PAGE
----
In WITF's Kitchen with Chef Donna Desfor

Review - The Palomar Cookbook: Modern Israeli Cuisine

Written by Chef Donna Desfor | Jun 6, 2017 8:00 AM

The Palomar Cookbook: Modern Israeli Cuisine by Layo Paskin and Tomer Amedi. Text copyright © ZLC London Ltd 2016. Photography copyright © Helen Cathcart 2016. Published by Clarkson Potter/Publishers, an imprint of Penguin Random House LLC.

Our Summary:

When you open a restaurant in a city like London and by year's end you've been named the best restaurant in that city by more than one source, the next step is to capture in recipes the colorful, inspired and flavorful food that you serve.  The Palomar Cookbook does just that with its melding of cultures in a fun expressive way.  But even better, the this book allows anyone cooking from its pages to serve up utterly delicious foods without stepping too far out of their cooking comfort zone.  That the food relies on popular and familiar Spanish, African and Middle Eastern spices and ingredients make the experience new without being difficult and invites you back to its pages to cook again and again.

What you need to know:

Get it:  The Palomar Cookbook, text copyright © ZLC London Ltd 2016. Published by Clarkson Potter/Publishers, an imprint of Penguin Random House LLC.  March 21, 2017 Hardcover $35.00 (Amazon $22.44; Kindle $18.99)

See it:  256 pages over chapters such as What's in the pantry? And The Pastry Room. An insert of cocktails is included, as are chapters for starters, raw proteins, and main courses.  Almost every completed recipe is photographed; some process photos are included for the most difficult of preparations.  Candid photos of the restaurant and staff round are also included throughout.

Make it:  91 recipes plus the component recipes to complete each dish, and many of the main dishes do require several components to create the full recipe.

Our Review:

It's hard to pigeon-hole The Palomar Cookbook as middle-eastern Israeli food, though that is what its authors and chefs say it is.  Ingredients sound familiar and yet you're not sure that you've ever tasted them.  Recipes for dishes you know you've had, but they look nothing like the picture.  Things like Beet Carpaccio with Burnt Goat Cheese and Date Syrup or Pork Belly Tajine with Ras el Hanout and Israeli Couscous. There's something oddly familiar here that author and creative director of The Palomar Layo Paskin calls heritage with a twist; modernity with lasting style.  And while that doesn't sound much like food, it does sound like a hip, current restaurant that serves people as if they are family.  Big bowls to dip and scoop and eat from, with flavors that make you dive back in for more.

For a restaurant that's received an abundance of praise for its food, it is surprising that this collection of recipes are for family-styled dishes.  Dishes you want to eat with your hands or bread, and not worry about whether you've double dipped.  Mezze dishes like Chickpeas with Spinach & Yogurt, A Take on Piyaz (a white bean salad), or Salata Mashwiya (a salad/mezze made from spicy chiles, peppers, and tomato) open up the collection.  From there you're pouring over pages of raw fish preparations - from Scallop Carpaccio with "Thai-bouleh" to Cured Mackerel Fricassee, and more.  Of course raw isn't reserved just for fish.  Beef and vegetables get their due, which should suggest that The Palomar Cookbook is for everyone.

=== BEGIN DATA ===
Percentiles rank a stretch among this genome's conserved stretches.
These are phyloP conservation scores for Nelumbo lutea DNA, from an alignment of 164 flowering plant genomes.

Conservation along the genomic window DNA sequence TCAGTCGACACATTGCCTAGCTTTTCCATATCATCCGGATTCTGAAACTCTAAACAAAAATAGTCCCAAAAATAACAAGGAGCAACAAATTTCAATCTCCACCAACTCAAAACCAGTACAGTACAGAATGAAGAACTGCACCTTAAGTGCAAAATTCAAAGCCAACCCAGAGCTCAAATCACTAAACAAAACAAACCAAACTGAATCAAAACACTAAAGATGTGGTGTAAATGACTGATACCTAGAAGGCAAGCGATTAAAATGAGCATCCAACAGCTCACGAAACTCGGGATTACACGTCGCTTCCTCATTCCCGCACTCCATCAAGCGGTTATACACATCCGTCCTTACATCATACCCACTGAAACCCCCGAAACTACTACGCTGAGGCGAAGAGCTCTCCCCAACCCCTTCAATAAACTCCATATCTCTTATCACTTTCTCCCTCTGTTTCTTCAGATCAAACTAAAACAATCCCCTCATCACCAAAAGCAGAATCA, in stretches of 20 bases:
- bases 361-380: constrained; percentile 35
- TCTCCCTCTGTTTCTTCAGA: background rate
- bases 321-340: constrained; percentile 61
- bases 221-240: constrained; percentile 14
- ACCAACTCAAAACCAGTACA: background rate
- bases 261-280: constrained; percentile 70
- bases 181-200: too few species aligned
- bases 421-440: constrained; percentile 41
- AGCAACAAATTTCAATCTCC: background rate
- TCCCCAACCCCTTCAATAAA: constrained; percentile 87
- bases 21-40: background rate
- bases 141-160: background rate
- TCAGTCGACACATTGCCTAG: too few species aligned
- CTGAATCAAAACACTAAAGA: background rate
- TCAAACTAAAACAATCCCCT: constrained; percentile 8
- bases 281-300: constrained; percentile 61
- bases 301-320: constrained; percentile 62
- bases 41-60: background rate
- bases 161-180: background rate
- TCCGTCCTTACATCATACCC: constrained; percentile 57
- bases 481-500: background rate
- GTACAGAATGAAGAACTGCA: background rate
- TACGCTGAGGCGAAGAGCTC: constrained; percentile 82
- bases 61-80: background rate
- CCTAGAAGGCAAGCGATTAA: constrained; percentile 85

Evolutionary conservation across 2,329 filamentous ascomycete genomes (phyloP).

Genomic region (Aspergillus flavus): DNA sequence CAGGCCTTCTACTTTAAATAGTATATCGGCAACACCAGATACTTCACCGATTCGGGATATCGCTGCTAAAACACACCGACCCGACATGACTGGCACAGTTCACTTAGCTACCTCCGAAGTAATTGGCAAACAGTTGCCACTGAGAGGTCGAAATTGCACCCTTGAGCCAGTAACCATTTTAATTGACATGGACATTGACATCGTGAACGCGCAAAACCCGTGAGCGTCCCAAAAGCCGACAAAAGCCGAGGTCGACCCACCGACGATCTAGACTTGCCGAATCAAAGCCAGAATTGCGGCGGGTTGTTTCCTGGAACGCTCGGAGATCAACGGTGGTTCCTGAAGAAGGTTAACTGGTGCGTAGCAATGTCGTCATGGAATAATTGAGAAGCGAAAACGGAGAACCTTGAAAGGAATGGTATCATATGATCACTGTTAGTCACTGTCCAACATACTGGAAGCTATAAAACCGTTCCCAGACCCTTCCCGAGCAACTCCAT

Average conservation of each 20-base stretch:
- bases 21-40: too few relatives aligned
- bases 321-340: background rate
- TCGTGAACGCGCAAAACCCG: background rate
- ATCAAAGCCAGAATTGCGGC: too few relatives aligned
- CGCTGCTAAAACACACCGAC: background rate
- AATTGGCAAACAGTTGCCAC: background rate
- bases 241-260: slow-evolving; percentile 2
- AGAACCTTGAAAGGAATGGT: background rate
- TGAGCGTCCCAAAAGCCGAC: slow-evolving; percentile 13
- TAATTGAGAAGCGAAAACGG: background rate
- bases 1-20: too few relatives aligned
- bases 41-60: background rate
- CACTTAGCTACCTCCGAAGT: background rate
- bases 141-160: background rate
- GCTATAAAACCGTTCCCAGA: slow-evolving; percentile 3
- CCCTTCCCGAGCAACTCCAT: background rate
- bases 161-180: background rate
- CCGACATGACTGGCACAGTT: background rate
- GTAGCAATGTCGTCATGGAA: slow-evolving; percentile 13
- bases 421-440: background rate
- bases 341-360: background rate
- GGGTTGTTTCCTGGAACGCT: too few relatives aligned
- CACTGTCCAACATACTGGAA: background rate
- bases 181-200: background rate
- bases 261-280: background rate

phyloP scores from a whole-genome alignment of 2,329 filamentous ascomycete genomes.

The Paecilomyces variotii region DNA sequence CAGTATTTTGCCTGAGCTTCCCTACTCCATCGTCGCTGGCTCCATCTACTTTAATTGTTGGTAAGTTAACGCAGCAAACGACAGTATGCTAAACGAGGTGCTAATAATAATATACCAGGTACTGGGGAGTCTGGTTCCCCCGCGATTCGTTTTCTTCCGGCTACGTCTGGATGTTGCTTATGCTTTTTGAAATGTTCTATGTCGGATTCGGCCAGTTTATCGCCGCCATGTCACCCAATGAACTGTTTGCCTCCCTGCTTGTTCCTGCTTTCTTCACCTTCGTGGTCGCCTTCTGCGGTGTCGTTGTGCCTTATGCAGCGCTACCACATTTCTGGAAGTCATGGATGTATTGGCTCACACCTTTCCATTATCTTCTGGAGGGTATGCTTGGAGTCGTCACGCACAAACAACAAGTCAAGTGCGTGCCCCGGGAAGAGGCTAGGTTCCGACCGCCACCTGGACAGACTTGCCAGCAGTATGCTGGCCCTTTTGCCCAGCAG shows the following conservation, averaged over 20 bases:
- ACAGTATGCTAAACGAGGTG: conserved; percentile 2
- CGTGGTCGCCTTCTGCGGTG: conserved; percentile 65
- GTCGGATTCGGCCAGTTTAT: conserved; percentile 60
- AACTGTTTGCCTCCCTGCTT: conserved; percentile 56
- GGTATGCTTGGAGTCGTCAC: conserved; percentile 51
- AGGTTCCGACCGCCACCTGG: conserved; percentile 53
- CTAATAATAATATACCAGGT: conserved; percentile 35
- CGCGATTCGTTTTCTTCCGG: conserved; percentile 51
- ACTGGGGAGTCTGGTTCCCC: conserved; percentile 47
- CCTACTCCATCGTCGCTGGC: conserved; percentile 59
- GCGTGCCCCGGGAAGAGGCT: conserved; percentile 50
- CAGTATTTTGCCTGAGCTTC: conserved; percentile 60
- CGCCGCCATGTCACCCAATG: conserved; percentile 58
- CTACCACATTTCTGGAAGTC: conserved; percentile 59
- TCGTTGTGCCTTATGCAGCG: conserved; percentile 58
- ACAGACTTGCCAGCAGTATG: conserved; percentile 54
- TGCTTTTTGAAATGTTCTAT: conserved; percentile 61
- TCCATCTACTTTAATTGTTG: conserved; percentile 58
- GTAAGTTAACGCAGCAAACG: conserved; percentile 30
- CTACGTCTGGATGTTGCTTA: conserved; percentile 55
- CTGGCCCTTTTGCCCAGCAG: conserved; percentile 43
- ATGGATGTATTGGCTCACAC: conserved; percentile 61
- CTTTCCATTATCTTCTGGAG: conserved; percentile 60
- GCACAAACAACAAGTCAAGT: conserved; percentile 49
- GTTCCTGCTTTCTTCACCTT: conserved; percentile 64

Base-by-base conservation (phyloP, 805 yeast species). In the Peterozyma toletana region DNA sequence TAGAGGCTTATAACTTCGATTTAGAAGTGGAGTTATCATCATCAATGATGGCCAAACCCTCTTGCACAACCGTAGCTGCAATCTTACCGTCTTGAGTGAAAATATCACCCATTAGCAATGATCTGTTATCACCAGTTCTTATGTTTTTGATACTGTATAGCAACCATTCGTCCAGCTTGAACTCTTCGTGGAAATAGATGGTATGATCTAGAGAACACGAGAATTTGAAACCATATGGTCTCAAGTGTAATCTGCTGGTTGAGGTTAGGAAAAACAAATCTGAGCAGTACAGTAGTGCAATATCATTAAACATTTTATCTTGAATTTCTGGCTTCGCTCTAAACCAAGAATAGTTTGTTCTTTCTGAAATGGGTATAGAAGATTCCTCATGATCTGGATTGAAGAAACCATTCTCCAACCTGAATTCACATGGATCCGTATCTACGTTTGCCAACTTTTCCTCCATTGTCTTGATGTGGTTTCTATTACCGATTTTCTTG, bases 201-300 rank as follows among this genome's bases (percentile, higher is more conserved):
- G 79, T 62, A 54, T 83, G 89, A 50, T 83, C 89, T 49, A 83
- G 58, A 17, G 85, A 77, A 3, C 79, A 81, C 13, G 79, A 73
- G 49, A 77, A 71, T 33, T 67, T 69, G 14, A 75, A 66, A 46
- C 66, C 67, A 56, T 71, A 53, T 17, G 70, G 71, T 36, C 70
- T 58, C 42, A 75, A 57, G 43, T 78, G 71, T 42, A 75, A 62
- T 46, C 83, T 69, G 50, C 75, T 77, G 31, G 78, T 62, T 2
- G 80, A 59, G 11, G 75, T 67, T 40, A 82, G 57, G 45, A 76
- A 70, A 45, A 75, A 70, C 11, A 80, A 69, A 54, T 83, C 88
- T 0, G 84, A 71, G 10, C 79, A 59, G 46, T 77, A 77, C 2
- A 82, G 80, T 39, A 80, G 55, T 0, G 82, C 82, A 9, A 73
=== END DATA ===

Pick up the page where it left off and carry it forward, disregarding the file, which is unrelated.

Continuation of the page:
You'll stumble over some of the ingredients and scratch your head trying to figure out where to source the spice blends.  A local Indian, Mediterranean or Asian grocer should suffice after you first scour your grocer's ethnic section.  You'll be surprised that the odd sounding ingredients may be there.  The spices might be a task, though not a herculean one.  The Palomar Cookbook offers recipes for these exotic spice blends like Ras el hanout, Jerusalem, Hawaij, or Za'atar, though you might save yourself the effort and find a reputable spice purveyor online. 

What's most pleasing, though, is that you can cook from this book while you wait for those exotics to arrive.  Some of the recipes are easily handled like the Cod Chraymeh, a North African fish stew.  And others, like Eggplant & Feta Bourekas, need to be managed.  Do so and you are rewarded with a stunning plate of puffed pastry filled with cheese and an eggplant filling, topped with a swiss chard stew and surrounded by eggs, pickles, Harissa, and herbs.  Should you need a beverage break during your cooking, you'll find a small insert of the restaurants signature cocktails right in the middle of the book. 

The Palomar Cookbook stretches beyond any boundaries you want to wrap around it.  From vegetables to meats - of all types and kinds, to fish to pasta and finally to pastry, there are brilliant, new and inspired flavors here to try.  The reward is great - in both appearance and taste as you cook these innovative dishes time and time again.

Published in In witfs Kitchen with Chef Donna Desfor

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